Comorbidities in CML Patients Play Big Role in Survival

CML patients with more comorbidities at diagnosis have significantly reduced overall survival, according to an analysis of the randomized CML-Study IV.

Chronic myeloid leukemia (CML) patients with more comorbidities at diagnosis have significantly reduced overall survival (OS), according to an analysis of more than 1,500 patients in the randomized CML-Study IV.

OS in CML patients treated with imatinib approaches 90% at 5 years and 88% at 8 years, with faster and deeper remissions reported with later-generation tyrosine kinase inhibitors (TKIs). “The influence of comorbidities on outcome in CML patients has not been studied; comorbidities have only been taken into account when assessing the safety and suitability of different TKIs for CML patients,” wrote study authors led by Susanne Saußele, MD, of Universität Heidelberg in Germany.

In the new study, researchers analyzed the effect of 511 comorbidities in 1,519 patients in the five-arm randomized CML-Study IV; age was considered an additional risk factor in 863 patients. They used the Charlson Comorbidity Index (CCI) to measure effects on mortality; results were published online ahead of print on April 27 in Blood.

The most common comorbidities were diabetes (106 patients), non-active cancer (102 patients), and chronic pulmonary disease (74 patients). There were 589 patients with a CCI score of 2, 599 who scored 3 or 4, 229 patients who scored 5 or 6, and 102 patients who scored 7 or above.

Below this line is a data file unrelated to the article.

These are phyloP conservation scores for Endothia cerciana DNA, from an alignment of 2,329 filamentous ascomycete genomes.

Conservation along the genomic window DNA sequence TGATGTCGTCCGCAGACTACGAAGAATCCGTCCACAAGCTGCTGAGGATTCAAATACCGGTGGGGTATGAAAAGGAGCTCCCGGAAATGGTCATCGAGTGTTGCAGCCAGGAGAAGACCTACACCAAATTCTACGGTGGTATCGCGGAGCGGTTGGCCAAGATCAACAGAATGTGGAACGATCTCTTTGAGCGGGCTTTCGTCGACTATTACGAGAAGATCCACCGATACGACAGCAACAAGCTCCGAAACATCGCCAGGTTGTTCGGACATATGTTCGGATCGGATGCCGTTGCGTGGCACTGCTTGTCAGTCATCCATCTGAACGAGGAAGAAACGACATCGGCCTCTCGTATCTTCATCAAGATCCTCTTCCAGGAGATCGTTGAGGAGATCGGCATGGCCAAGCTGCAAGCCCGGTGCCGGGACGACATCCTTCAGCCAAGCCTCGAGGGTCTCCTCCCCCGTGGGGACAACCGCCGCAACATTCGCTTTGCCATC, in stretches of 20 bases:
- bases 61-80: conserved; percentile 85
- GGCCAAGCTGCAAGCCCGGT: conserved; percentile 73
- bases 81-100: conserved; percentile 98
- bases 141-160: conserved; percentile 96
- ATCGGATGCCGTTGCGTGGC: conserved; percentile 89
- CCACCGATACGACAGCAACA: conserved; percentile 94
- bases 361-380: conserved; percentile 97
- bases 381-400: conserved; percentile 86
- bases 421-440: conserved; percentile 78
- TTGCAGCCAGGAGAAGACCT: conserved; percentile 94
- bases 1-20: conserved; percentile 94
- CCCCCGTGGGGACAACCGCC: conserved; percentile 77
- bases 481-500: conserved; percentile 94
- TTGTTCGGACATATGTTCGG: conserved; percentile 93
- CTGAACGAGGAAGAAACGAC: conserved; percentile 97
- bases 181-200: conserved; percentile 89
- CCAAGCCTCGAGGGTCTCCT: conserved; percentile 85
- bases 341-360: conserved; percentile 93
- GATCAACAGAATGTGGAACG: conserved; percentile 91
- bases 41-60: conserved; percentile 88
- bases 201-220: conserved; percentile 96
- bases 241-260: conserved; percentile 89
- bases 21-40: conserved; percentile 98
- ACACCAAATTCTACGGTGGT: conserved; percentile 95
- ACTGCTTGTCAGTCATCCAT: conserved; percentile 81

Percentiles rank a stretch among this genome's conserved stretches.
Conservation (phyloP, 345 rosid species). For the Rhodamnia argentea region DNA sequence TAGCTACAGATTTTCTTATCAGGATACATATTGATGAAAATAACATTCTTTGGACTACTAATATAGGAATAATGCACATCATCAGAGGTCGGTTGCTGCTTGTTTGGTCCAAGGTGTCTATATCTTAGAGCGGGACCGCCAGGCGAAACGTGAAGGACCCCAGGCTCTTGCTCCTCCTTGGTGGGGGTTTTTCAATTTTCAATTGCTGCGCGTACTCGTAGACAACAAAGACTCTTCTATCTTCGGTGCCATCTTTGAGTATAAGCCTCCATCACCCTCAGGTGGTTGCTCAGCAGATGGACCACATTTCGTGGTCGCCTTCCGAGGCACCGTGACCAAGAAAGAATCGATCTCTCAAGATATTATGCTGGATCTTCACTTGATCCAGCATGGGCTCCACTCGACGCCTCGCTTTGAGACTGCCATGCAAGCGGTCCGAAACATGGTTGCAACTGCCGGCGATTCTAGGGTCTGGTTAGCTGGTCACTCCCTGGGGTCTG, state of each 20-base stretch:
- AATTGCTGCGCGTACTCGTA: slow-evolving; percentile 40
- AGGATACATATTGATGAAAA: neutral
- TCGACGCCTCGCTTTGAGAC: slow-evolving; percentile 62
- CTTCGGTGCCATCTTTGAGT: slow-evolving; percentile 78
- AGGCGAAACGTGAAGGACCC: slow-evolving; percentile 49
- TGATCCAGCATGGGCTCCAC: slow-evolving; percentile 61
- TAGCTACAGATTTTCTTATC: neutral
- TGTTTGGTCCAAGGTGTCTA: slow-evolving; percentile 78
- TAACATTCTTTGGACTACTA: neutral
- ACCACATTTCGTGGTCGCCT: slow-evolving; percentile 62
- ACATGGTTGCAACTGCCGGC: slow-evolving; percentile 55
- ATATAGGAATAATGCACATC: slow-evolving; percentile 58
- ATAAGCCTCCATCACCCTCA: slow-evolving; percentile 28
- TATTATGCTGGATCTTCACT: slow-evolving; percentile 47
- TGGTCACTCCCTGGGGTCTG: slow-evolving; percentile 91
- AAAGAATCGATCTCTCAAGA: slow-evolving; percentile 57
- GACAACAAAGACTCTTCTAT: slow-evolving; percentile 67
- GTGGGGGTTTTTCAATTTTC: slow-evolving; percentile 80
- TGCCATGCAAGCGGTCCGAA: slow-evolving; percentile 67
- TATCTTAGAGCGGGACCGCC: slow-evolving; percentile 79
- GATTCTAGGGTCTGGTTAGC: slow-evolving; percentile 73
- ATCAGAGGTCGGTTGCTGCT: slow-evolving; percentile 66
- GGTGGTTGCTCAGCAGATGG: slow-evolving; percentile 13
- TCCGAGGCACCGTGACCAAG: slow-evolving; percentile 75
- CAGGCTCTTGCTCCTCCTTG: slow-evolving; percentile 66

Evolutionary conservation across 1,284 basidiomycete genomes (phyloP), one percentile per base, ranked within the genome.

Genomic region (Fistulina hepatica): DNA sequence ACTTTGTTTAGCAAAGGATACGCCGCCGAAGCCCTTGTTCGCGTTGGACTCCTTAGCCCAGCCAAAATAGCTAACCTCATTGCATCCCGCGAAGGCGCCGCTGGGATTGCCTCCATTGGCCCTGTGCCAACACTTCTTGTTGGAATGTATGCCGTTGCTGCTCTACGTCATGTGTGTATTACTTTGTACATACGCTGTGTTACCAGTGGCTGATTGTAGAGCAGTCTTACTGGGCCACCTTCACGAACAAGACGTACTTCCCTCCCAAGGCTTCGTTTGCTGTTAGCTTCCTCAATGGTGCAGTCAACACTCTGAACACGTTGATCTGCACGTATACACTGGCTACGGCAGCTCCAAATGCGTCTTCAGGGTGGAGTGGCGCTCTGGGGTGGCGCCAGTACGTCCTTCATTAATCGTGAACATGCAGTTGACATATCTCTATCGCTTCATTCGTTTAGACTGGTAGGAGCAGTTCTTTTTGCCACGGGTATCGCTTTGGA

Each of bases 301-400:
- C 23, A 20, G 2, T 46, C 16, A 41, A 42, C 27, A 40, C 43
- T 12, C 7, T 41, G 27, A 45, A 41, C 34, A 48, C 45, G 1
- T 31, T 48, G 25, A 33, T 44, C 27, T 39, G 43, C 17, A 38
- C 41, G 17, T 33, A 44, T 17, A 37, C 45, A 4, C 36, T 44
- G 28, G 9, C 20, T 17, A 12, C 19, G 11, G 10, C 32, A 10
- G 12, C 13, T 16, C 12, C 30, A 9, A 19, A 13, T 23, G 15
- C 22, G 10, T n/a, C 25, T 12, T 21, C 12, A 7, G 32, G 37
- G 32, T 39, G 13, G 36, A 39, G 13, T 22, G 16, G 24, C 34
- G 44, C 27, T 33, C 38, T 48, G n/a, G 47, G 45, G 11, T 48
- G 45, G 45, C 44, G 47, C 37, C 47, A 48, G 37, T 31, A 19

There was a significant correlation between increasing CCI score and decreasing OS at 8 years. The probability for OS at 8 years was 93.6% in the CCI 2 group, 89.3% in the CCI 3–4 group, 77.6% in the CCI 5–6 group, and 46.4% in the CCI 7 or above group (P < .001). Significant differences were still seen when age was separated from the score.

There were no differences seen with regard to remission rates, nor for time to cytogenetic or molecular response. There was also no difference between CCI groups in the incidences of accelerated phase or blast crisis.

The researchers also conducted a multivariate analysis including CCI, Karnofsky score, and EUTOS score, and found that CCI was the most powerful predictive factor for OS (P < .001).

“The most important finding of this analysis is the strong negative association between comorbidities at diagnosis and overall survival,” the authors wrote. “Imatinib-treated CML patients in this analysis die of their comorbidities rather than of CML.”

They did note that while CML-Study IV had “less exclusion criteria than other trials,” those with comorbidities that would have clearly limited survival expectancy would not have been randomized.

“Since TKIs have reduced CML-related mortality so effectively, we also conclude that a sole unadjusted analysis of OS is no longer appropriate for assessing efficacy of a new specific treatment for CML,” they wrote. Instead, PFS may work as an endpoint since it appears to not be influenced by comorbidities.